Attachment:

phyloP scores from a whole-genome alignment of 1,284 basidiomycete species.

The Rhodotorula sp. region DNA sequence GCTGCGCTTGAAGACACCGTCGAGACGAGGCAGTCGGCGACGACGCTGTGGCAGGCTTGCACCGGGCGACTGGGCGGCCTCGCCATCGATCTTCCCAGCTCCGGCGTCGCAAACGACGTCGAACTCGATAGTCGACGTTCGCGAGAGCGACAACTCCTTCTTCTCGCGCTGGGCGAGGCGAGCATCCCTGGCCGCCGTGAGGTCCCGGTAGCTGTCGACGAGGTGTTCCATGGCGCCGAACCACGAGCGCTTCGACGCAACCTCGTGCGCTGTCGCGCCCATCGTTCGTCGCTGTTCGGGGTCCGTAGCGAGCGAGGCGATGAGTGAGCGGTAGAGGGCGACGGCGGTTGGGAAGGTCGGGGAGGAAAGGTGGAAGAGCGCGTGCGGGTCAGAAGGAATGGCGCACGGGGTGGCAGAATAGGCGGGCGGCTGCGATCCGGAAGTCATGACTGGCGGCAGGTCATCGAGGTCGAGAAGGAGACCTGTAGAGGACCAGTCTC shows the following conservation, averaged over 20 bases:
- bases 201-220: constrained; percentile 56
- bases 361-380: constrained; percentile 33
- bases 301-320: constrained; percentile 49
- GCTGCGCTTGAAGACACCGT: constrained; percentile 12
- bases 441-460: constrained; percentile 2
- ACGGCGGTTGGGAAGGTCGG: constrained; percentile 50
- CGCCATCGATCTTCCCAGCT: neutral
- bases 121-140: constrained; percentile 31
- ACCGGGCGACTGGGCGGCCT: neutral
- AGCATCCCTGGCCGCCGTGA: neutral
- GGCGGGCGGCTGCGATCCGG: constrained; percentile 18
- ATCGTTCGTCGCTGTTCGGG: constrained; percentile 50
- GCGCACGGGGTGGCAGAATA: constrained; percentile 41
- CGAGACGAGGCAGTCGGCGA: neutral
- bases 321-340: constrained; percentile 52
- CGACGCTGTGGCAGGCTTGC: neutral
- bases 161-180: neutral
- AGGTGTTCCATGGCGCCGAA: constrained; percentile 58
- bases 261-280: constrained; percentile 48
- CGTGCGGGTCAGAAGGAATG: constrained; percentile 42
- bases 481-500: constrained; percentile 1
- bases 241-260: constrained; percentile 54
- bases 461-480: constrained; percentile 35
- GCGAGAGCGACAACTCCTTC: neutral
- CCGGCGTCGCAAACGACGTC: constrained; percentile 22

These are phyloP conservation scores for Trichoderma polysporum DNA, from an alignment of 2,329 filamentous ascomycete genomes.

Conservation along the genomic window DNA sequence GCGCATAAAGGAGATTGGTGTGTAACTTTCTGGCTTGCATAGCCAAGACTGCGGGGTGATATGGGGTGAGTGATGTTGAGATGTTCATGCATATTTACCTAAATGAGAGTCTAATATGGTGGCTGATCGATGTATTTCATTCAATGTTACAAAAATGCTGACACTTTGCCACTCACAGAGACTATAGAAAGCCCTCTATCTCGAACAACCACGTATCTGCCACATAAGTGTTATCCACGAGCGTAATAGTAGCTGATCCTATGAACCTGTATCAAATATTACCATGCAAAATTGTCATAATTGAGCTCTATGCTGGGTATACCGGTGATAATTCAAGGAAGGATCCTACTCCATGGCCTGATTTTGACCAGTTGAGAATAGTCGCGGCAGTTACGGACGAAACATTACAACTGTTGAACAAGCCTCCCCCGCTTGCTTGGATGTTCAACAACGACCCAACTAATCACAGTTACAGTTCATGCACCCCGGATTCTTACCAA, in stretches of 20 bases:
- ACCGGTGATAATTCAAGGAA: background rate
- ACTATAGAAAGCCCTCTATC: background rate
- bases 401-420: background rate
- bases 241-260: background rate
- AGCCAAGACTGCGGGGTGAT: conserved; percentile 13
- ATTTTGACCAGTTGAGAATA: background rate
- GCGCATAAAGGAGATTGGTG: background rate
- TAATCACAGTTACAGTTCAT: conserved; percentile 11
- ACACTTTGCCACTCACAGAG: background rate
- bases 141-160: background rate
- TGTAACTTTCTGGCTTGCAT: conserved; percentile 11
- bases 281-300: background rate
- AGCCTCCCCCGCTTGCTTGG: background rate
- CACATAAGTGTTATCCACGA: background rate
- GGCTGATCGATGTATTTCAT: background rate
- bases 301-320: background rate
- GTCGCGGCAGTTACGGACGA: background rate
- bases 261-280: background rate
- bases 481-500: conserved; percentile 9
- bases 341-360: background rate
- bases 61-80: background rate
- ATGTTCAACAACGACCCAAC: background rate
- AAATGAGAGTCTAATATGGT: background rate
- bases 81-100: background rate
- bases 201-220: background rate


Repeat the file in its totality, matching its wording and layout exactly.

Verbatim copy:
phyloP scores from a whole-genome alignment of 1,284 basidiomycete species.

The Rhodotorula sp. region DNA sequence GCTGCGCTTGAAGACACCGTCGAGACGAGGCAGTCGGCGACGACGCTGTGGCAGGCTTGCACCGGGCGACTGGGCGGCCTCGCCATCGATCTTCCCAGCTCCGGCGTCGCAAACGACGTCGAACTCGATAGTCGACGTTCGCGAGAGCGACAACTCCTTCTTCTCGCGCTGGGCGAGGCGAGCATCCCTGGCCGCCGTGAGGTCCCGGTAGCTGTCGACGAGGTGTTCCATGGCGCCGAACCACGAGCGCTTCGACGCAACCTCGTGCGCTGTCGCGCCCATCGTTCGTCGCTGTTCGGGGTCCGTAGCGAGCGAGGCGATGAGTGAGCGGTAGAGGGCGACGGCGGTTGGGAAGGTCGGGGAGGAAAGGTGGAAGAGCGCGTGCGGGTCAGAAGGAATGGCGCACGGGGTGGCAGAATAGGCGGGCGGCTGCGATCCGGAAGTCATGACTGGCGGCAGGTCATCGAGGTCGAGAAGGAGACCTGTAGAGGACCAGTCTC shows the following conservation, averaged over 20 bases:
- bases 201-220: constrained; percentile 56
- bases 361-380: constrained; percentile 33
- bases 301-320: constrained; percentile 49
- GCTGCGCTTGAAGACACCGT: constrained; percentile 12
- bases 441-460: constrained; percentile 2
- ACGGCGGTTGGGAAGGTCGG: constrained; percentile 50
- CGCCATCGATCTTCCCAGCT: neutral
- bases 121-140: constrained; percentile 31
- ACCGGGCGACTGGGCGGCCT: neutral
- AGCATCCCTGGCCGCCGTGA: neutral
- GGCGGGCGGCTGCGATCCGG: constrained; percentile 18
- ATCGTTCGTCGCTGTTCGGG: constrained; percentile 50
- GCGCACGGGGTGGCAGAATA: constrained; percentile 41
- CGAGACGAGGCAGTCGGCGA: neutral
- bases 321-340: constrained; percentile 52
- CGACGCTGTGGCAGGCTTGC: neutral
- bases 161-180: neutral
- AGGTGTTCCATGGCGCCGAA: constrained; percentile 58
- bases 261-280: constrained; percentile 48
- CGTGCGGGTCAGAAGGAATG: constrained; percentile 42
- bases 481-500: constrained; percentile 1
- bases 241-260: constrained; percentile 54
- bases 461-480: constrained; percentile 35
- GCGAGAGCGACAACTCCTTC: neutral
- CCGGCGTCGCAAACGACGTC: constrained; percentile 22

These are phyloP conservation scores for Trichoderma polysporum DNA, from an alignment of 2,329 filamentous ascomycete genomes.

Conservation along the genomic window DNA sequence GCGCATAAAGGAGATTGGTGTGTAACTTTCTGGCTTGCATAGCCAAGACTGCGGGGTGATATGGGGTGAGTGATGTTGAGATGTTCATGCATATTTACCTAAATGAGAGTCTAATATGGTGGCTGATCGATGTATTTCATTCAATGTTACAAAAATGCTGACACTTTGCCACTCACAGAGACTATAGAAAGCCCTCTATCTCGAACAACCACGTATCTGCCACATAAGTGTTATCCACGAGCGTAATAGTAGCTGATCCTATGAACCTGTATCAAATATTACCATGCAAAATTGTCATAATTGAGCTCTATGCTGGGTATACCGGTGATAATTCAAGGAAGGATCCTACTCCATGGCCTGATTTTGACCAGTTGAGAATAGTCGCGGCAGTTACGGACGAAACATTACAACTGTTGAACAAGCCTCCCCCGCTTGCTTGGATGTTCAACAACGACCCAACTAATCACAGTTACAGTTCATGCACCCCGGATTCTTACCAA, in stretches of 20 bases:
- ACCGGTGATAATTCAAGGAA: background rate
- ACTATAGAAAGCCCTCTATC: background rate
- bases 401-420: background rate
- bases 241-260: background rate
- AGCCAAGACTGCGGGGTGAT: conserved; percentile 13
- ATTTTGACCAGTTGAGAATA: background rate
- GCGCATAAAGGAGATTGGTG: background rate
- TAATCACAGTTACAGTTCAT: conserved; percentile 11
- ACACTTTGCCACTCACAGAG: background rate
- bases 141-160: background rate
- TGTAACTTTCTGGCTTGCAT: conserved; percentile 11
- bases 281-300: background rate
- AGCCTCCCCCGCTTGCTTGG: background rate
- CACATAAGTGTTATCCACGA: background rate
- GGCTGATCGATGTATTTCAT: background rate
- bases 301-320: background rate
- GTCGCGGCAGTTACGGACGA: background rate
- bases 261-280: background rate
- bases 481-500: conserved; percentile 9
- bases 341-360: background rate
- bases 61-80: background rate
- ATGTTCAACAACGACCCAAC: background rate
- AAATGAGAGTCTAATATGGT: background rate
- bases 81-100: background rate
- bases 201-220: background rate